Democratic Assemblyman Mark Ridley-Thomas, who represents South Los Angeles, helped organize the Day of Dialogue so residents could vent their concerns. He said he was glad to have an ethnic mix at the meetings.
Reaction to the shooting has been complex, even among blacks, as many question both Garcia’s actions and why an eighth-grade boy was out driving at 4 a.m. in a car police later realized had been reported stolen. Devin’s relatives said he was supposed to be spending the night at a friend’s house.
The sensitivity of assigning blame, especially to a dead child, was underscored by the response Saturday to some of the provocative statements organizers made to stimulate discussion. At a session at the LAPD’s 77th Street station, a moderator asked attendees to react to the idea that “a boy died without being able to live beyond the mistakes he made.”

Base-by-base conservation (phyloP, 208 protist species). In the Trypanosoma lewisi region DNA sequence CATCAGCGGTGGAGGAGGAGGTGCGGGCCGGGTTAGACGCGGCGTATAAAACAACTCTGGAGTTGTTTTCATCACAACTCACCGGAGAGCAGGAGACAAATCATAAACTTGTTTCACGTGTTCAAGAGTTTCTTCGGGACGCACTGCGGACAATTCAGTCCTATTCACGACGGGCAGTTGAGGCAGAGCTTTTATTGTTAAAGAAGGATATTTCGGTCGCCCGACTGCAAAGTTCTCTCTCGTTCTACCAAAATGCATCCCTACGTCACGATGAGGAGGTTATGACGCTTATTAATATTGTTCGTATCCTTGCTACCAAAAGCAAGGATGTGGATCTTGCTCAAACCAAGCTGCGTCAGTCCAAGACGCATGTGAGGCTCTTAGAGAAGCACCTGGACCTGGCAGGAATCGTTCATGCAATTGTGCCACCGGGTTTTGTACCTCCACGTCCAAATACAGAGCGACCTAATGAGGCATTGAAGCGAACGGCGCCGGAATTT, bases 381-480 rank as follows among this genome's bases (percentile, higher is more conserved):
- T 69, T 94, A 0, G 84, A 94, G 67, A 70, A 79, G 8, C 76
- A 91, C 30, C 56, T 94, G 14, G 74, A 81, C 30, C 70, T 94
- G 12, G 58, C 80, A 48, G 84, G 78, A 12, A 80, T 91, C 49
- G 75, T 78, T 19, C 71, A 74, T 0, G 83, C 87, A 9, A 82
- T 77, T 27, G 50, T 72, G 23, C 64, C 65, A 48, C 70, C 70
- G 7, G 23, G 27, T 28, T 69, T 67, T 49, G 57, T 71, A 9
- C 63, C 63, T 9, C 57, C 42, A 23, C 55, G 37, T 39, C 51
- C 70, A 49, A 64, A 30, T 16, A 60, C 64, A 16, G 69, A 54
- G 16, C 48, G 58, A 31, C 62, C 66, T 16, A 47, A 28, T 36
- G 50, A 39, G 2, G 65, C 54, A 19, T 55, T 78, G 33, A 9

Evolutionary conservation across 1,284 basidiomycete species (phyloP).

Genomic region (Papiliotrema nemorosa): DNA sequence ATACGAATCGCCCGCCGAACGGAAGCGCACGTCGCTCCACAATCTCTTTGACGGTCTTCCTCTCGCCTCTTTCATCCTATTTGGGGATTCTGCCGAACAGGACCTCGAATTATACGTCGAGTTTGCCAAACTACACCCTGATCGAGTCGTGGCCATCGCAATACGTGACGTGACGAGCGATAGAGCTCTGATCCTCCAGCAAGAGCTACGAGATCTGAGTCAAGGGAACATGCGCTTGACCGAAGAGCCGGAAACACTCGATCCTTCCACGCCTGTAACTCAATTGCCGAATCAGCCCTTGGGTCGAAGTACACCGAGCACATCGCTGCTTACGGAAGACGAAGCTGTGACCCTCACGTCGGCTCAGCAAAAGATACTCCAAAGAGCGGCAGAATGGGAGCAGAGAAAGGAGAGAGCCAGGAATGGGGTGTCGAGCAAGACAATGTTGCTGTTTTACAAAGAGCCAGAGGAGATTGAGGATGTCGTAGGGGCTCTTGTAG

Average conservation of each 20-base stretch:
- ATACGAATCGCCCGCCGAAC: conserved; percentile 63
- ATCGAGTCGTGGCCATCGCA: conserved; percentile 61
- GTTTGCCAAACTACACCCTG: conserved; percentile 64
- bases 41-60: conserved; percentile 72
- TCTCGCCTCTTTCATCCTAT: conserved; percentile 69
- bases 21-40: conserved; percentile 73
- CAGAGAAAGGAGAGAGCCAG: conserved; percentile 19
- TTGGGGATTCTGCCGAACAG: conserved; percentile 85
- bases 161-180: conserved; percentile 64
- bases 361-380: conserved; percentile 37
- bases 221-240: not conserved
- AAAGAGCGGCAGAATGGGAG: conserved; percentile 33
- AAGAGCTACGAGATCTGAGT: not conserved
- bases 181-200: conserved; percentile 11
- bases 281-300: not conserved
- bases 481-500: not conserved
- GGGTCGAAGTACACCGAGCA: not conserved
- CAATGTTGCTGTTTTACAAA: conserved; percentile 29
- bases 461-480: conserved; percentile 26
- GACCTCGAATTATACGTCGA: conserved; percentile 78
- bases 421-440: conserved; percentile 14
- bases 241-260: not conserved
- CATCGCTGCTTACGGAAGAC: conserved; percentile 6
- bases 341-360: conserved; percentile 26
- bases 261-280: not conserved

“Mistakes he made?” asked James Nichols, 40, of Watts. “To me, the police made the mistake.”
Police officers joined the exchange at several locations. In San Pedro, Harbor Division Commanding Officer Patrick Gannon accused the news media of inciting the public in the wake of shootings like Devin Brown’s.
In South Los Angeles, Officer Antonio Diaz said police have athletic and other programs to help young people, but kids often refuse to join because of peer pressure. “They’re called rats,” he said. “You have generations of gangs in these neighborhoods. It’s hard to break that.”
Hahn, who is trying to shore up black support in his tough reelection battle, joined another session in South Los Angeles. He reminded the group that he grew up in the area and acknowledged that police once had a history of pulling over African Americans for “DWB” -- driving while black.